But it also posed a dilemma. On the one hand, a declaration of total adherence to the UN plan would imply acceptance of its map; on the other hand, a declaration that the state was established only “on the basis” of the UN partition plan would imply a diminished commitment to that map. The dilemma was acute because in the intervening fighting the Jews had already occupied some territory, mostly to relieve isolated and besieged settlements, that the UN plan had assigned to the proposed Arab state. Should the Jews seek to reassure the international community that they weren’t bent on expansion? Or should they prepare the case for possible annexation?

The Berlin-born Felix Rosenblueth (later Pinhas Rosen) was a member of the People’s Administration (New Aliyah party). A jurist, he would later become Israel’s first minister of justice, a portfolio he would hold three times. Some weeks earlier, he had assumed responsibility for drafting a declaration of statehood.

In the May 12 session, Rosenblueth insisted that the state be declared “in the framework” of the UN partition plan and that its borders be defined accordingly. As a matter of law, he contended, “it is impossible not to treat borders.” He had also distributed in advance a proposed draft in which the People’s Council “declares a free, sovereign Jewish state in the borders set forth in the resolution of the UN General Assembly of November 29, 1947.”

Bechor-Shalom Sheetrit, a lawyer and judge (and future minister of police), supported Rosenblueth with a legal argument of his own:

Regarding borders, I agree with Rosenblueth. It’s not credible to declare an authority without defining its scope. This can draw us into complications. . . . What the state publishes is the law in the territory of the state. . . . When a state arises, it declares the limits of its borders.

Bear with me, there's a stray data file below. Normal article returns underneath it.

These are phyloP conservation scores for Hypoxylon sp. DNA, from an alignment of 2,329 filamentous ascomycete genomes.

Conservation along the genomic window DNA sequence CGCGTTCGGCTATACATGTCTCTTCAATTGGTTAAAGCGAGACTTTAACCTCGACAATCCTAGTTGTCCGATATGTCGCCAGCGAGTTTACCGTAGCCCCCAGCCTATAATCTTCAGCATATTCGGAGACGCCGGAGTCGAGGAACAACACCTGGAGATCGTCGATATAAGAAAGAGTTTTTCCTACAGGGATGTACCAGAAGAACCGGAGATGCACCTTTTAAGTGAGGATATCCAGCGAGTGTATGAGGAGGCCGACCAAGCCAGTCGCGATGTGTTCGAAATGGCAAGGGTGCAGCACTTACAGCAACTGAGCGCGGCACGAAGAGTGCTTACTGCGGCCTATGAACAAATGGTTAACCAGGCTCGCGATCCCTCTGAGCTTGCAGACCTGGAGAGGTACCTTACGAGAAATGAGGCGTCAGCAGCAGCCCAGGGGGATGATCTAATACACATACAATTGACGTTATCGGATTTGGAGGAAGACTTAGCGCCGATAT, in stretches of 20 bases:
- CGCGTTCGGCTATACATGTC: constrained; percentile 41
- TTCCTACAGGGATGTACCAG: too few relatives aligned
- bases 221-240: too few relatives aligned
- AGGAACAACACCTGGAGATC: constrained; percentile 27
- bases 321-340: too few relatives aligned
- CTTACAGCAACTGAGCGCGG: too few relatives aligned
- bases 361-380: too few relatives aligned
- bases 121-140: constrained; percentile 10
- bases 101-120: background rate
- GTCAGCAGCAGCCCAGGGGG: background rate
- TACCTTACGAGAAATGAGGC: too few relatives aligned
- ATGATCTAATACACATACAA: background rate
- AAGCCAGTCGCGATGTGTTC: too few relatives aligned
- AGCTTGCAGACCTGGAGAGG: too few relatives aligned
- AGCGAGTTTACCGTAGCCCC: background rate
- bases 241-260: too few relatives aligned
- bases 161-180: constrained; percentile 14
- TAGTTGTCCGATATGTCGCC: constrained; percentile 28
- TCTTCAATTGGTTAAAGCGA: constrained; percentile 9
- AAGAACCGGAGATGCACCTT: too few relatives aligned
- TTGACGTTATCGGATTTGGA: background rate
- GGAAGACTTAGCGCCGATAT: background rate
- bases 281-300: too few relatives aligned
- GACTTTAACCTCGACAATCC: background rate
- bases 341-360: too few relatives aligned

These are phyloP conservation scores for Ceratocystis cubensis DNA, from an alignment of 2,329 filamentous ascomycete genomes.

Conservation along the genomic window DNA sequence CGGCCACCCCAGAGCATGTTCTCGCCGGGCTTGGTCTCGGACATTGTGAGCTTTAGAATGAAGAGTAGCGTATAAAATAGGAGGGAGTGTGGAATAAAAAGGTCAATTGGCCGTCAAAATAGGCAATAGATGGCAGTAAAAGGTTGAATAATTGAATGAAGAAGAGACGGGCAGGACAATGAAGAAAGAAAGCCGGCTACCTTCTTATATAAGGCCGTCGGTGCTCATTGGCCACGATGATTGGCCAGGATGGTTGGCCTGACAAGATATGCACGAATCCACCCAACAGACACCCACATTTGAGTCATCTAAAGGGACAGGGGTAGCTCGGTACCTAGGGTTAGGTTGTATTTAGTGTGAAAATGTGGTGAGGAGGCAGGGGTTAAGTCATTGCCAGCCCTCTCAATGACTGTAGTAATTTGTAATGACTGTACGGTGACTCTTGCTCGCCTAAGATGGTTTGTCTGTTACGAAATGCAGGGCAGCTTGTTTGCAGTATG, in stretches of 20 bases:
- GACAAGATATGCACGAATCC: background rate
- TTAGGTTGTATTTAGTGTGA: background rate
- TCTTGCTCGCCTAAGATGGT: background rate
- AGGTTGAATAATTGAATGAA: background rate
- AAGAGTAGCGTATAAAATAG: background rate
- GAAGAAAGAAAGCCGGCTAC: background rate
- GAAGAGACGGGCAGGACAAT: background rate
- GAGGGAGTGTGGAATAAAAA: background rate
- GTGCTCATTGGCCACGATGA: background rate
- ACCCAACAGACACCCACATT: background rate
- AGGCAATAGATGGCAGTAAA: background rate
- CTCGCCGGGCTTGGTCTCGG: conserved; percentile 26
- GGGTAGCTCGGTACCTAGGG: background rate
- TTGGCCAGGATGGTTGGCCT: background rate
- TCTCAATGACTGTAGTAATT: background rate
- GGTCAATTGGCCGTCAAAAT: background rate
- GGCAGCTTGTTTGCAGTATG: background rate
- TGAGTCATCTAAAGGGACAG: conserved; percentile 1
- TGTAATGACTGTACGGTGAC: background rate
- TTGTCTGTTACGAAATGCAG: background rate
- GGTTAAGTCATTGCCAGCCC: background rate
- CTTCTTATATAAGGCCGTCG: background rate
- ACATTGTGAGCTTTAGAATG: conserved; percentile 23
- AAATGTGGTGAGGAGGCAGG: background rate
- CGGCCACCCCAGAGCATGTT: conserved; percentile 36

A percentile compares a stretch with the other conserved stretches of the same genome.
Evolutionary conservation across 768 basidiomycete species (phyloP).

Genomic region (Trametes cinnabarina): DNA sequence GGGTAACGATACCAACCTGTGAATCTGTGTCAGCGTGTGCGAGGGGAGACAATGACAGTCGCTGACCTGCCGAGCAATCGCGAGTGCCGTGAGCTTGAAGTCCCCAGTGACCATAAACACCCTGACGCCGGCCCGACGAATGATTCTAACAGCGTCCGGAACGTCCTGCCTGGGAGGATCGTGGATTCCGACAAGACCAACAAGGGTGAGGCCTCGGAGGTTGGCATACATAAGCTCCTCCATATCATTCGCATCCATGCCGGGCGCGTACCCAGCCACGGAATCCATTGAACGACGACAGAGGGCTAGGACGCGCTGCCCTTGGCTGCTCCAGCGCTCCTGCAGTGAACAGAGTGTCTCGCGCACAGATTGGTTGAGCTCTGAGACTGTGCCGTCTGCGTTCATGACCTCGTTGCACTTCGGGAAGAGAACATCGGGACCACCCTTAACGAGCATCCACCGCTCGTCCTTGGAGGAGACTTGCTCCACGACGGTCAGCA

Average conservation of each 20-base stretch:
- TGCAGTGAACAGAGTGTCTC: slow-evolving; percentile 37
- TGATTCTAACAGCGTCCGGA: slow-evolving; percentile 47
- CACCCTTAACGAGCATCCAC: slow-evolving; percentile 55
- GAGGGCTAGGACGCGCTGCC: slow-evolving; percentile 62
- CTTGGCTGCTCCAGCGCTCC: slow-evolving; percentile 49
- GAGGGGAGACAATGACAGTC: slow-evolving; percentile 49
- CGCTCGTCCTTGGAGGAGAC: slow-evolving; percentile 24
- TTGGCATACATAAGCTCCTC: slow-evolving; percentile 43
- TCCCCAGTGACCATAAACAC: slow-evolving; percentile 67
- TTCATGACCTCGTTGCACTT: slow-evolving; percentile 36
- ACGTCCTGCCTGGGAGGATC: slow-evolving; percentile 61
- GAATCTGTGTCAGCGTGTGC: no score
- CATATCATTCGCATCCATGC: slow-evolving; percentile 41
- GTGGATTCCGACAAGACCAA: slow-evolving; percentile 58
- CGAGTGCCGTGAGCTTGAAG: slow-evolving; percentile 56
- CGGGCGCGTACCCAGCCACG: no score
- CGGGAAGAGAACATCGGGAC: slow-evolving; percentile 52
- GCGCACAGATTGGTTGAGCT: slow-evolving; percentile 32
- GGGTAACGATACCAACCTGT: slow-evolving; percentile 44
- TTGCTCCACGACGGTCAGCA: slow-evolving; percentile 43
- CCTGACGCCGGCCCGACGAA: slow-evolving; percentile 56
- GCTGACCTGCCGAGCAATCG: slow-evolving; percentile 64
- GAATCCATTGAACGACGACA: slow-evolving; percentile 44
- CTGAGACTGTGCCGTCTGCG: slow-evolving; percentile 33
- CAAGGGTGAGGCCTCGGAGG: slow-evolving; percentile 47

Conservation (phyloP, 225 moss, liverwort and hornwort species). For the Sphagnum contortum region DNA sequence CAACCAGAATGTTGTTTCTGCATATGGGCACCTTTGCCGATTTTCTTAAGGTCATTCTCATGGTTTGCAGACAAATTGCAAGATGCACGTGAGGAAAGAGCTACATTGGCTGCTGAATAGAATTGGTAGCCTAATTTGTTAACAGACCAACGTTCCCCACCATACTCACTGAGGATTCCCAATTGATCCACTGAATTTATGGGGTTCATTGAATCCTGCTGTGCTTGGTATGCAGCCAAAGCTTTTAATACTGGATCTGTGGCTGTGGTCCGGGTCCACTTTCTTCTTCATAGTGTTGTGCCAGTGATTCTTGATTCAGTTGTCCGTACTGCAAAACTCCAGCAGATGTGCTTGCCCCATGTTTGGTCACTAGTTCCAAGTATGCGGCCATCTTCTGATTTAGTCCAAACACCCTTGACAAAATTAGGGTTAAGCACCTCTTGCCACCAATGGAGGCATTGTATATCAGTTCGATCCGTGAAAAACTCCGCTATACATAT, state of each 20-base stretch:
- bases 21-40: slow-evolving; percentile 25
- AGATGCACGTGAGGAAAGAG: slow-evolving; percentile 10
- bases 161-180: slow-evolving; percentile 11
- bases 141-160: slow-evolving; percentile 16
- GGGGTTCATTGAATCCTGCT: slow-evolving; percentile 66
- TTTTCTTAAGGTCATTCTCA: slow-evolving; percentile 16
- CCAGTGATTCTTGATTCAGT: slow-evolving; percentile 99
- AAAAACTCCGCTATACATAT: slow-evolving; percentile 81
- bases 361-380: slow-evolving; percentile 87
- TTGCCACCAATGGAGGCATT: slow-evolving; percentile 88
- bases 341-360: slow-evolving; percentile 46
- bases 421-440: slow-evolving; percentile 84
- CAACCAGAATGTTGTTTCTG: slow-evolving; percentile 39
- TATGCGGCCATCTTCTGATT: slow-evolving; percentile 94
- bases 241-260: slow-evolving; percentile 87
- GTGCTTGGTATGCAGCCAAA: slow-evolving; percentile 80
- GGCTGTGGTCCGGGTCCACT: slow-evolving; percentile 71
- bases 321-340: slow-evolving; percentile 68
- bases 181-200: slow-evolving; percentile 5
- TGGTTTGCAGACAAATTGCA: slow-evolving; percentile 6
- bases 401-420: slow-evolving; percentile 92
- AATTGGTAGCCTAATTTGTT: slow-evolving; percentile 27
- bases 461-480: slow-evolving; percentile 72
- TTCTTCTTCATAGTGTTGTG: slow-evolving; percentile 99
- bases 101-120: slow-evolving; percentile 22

This was just the sort of moment Ben-Gurion knew how to seize. In a rebuttal described by Sharef as “trenchant,” Ben-Gurion took strong exception to the arguments of Rosenblueth and Sheetrit. “If we decide not to say ‘borders,’ then we won’t say it,” he countered. To begin with, there was no legal requirement to specify them:

This is a declaration of independence. For example, there is the American Declaration of Independence. It includes no mention of territorial definitions. There is no need and no law such as that. I, too, learned from law books that a state is made up of territory and population. Every state has borders. [But] we are talking about a declaration [of independence], and whether borders must or mustn’t be mentioned. I say, there’s no law such as that. In a declaration establishing a state, there is no need to specify the territory of the state.

“In a declaration establishing a state,” Ben-Gurion maintained, “there is no need to specify the territory of the state.”

And Ben-Gurion went further. The UN, by doing nothing to implement its plan, and the Arabs, by declaring war on Israel, had torn up the UN map. In these circumstances, expansion beyond the partition borders would be entirely legitimate: